Risk in construction contracts
'Risk', in a project delivery context, can be defined as 'an event or set of circumstances that, should it occur, will have an effect on the achievement of the project's objectives'.1 Risk exists as a consequence of uncertainty, and, in any project, the exposure to risk produced by uncertainty must be managed.2
Construction projects are often complex, highly technical and of high value, and can have construction periods that may span a number of years. Common risks prevalent in construction projects include weather, unexpected job conditions, personnel problems, errors in cost estimating and scheduling, delays, financial difficulties, strikes, faulty materials, faulty workmanship, operational problems, inadequate plans and specifications, and natural disasters.3 Projects will also have additional specific risks dependent on the nature of the project and its surrounding circumstances.
Although the volume and nature of contractual documentation for a construction project will vary as a consequence of the nature of the project, its scale and the procurement methodology adopted,4 a construction contract may be simply described as a contract between a contractor and an employer whereby, 'one person (the contractor) agrees to construct a building or a facility for another person (the employer) for agreed remuneration by an agreed time'.5 A construction contract will include a compact of rights and obligations6 between the parties by which the parties pre-allocate responsibilities between themselves in respect of certain risks that may transpire during the contract's execution. In doing so, the parties define the impact of such risks on the three key elements of the construction: the product or facility that is to be constructed by the contractor, the time at which the product or facility must be completed by the contractor and the amount the employer is obliged to pay the contractor. The collective allocation of such risks in a construction contract represents its 'risk allocation'.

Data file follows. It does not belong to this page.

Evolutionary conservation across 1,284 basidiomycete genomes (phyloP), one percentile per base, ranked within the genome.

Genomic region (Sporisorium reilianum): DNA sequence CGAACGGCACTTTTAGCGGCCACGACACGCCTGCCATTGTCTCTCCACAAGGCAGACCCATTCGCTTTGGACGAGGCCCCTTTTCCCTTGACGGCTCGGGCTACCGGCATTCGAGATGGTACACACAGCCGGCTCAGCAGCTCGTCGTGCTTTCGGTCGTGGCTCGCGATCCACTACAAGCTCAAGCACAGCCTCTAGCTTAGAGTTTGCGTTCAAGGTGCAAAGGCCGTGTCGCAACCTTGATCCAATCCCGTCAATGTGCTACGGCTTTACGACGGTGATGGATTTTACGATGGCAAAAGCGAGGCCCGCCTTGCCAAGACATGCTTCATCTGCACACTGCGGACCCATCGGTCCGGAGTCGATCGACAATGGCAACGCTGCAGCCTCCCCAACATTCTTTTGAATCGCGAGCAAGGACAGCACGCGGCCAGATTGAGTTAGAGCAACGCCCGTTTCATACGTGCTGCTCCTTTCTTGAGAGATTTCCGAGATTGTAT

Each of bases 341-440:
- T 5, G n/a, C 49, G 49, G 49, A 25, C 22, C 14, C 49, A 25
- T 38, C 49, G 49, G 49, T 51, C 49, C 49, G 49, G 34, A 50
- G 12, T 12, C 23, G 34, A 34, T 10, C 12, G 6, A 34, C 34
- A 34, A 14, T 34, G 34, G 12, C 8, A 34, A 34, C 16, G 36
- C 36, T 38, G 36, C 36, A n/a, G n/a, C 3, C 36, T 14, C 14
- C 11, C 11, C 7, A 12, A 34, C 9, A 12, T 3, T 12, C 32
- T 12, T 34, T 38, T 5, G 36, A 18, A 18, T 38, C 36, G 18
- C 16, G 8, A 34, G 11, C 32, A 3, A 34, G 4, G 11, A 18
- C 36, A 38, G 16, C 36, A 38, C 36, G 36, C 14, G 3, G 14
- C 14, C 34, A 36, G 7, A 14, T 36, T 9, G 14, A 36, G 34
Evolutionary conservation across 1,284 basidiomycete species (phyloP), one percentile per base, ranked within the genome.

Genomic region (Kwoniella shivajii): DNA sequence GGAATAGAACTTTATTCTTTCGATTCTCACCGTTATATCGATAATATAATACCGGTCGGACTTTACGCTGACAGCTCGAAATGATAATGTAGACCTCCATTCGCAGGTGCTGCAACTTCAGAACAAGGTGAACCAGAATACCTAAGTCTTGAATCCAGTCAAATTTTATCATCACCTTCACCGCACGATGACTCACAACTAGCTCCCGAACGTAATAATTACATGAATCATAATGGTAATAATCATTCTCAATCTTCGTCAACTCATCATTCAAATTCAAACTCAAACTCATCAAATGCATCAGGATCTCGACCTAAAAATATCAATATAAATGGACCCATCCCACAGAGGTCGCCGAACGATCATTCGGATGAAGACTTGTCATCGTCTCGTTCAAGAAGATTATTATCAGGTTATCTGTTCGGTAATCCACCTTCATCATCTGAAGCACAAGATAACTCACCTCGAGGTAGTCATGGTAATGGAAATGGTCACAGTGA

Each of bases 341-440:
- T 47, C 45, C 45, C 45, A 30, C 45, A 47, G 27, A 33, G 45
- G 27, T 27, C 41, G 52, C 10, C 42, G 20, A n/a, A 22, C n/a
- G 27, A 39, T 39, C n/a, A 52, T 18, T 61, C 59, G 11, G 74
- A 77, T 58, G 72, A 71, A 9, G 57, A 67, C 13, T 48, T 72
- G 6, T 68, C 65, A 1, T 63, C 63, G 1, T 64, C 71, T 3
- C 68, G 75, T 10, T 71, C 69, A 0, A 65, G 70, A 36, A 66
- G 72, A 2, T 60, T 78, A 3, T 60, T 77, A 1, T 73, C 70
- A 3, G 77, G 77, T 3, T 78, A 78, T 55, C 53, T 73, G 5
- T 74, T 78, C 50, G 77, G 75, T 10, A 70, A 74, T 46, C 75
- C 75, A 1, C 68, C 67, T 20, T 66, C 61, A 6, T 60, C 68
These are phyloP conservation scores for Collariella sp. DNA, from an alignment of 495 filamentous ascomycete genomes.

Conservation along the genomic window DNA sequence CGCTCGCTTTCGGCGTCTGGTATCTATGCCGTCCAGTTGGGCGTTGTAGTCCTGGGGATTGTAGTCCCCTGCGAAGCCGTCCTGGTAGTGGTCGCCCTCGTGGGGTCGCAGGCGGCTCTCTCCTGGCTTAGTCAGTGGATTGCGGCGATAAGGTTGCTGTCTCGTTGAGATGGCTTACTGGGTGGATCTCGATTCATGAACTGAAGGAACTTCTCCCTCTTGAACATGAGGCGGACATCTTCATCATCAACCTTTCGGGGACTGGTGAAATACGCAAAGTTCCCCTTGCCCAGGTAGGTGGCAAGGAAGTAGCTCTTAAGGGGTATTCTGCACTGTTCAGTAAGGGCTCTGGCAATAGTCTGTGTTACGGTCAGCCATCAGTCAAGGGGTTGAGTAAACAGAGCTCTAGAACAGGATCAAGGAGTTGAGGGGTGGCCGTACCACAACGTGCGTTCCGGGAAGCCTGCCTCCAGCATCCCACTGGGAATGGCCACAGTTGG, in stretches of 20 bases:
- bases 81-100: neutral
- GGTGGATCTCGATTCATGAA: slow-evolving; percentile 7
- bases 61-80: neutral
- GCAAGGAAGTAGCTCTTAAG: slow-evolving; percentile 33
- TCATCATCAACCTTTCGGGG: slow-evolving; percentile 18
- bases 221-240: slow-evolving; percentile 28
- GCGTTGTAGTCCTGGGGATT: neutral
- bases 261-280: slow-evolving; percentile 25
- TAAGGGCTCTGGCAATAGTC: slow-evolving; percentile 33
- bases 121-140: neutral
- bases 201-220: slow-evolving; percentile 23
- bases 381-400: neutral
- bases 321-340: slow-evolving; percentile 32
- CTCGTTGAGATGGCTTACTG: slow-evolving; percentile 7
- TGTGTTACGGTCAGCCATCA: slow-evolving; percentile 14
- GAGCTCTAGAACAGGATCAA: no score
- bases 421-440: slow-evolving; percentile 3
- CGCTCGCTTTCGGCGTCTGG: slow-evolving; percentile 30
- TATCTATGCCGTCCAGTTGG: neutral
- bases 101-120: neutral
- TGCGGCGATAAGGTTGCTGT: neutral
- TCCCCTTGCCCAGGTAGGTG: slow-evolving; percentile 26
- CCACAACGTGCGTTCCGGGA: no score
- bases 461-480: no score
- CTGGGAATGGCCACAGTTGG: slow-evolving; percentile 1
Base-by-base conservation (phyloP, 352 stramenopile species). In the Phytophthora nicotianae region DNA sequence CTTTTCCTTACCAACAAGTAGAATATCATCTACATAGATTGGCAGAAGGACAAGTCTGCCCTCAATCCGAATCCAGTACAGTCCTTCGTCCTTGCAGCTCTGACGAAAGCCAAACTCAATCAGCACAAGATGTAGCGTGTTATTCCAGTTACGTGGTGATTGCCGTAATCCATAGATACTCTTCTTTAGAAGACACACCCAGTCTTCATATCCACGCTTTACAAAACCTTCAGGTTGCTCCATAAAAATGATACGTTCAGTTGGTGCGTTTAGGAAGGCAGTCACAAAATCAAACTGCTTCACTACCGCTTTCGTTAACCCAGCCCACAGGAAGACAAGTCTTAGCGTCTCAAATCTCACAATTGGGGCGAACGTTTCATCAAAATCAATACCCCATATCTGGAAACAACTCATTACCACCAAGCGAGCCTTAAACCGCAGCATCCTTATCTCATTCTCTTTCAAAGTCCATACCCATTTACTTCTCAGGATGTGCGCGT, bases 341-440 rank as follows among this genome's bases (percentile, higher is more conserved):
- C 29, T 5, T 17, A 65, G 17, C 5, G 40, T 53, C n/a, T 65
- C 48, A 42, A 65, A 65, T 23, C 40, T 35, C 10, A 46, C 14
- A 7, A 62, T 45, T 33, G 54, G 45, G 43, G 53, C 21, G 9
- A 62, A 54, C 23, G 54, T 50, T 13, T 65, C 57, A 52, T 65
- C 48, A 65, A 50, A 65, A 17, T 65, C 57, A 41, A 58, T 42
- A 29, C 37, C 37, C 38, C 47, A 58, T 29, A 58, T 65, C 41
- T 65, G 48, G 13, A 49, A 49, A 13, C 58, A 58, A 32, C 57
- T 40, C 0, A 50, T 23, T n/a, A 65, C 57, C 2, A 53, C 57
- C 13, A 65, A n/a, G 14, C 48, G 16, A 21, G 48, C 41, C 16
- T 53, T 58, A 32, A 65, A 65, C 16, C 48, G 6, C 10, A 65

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1 Peter Simon, David Hillson and Ken Newland, Project Risk Analysis and Management Guide, The Association for Project Management, p. 17 (1997).
2 See Catriona Norris, John Perry and Peter Simon, Project Risk Analysis and Management, The Association for Project Management, p. 3 (2000).
3 See Samuel Laryea and Will Hughes, The Price of Risk in Construction Projects (2006).
4 See Julian Bailey, Construction Law, Volume 1, 2nd ed., p. 49 (2016).
5 Peter Simon, David Hillson and Ken Newland (op. cit.), p. 17 (1997).
6 Julian Bailey (op. cit.), p. 1512.
An extract from the first edition of GAR's Guide to Construction Arbitration, first published in September 2017.
Please note that the new suite of FIDIC Contracts (Red, Yellow and Silver Books) is due to be published in December 2017. Our Construction & Engineering Group will be commenting extensively on these new forms following their release.
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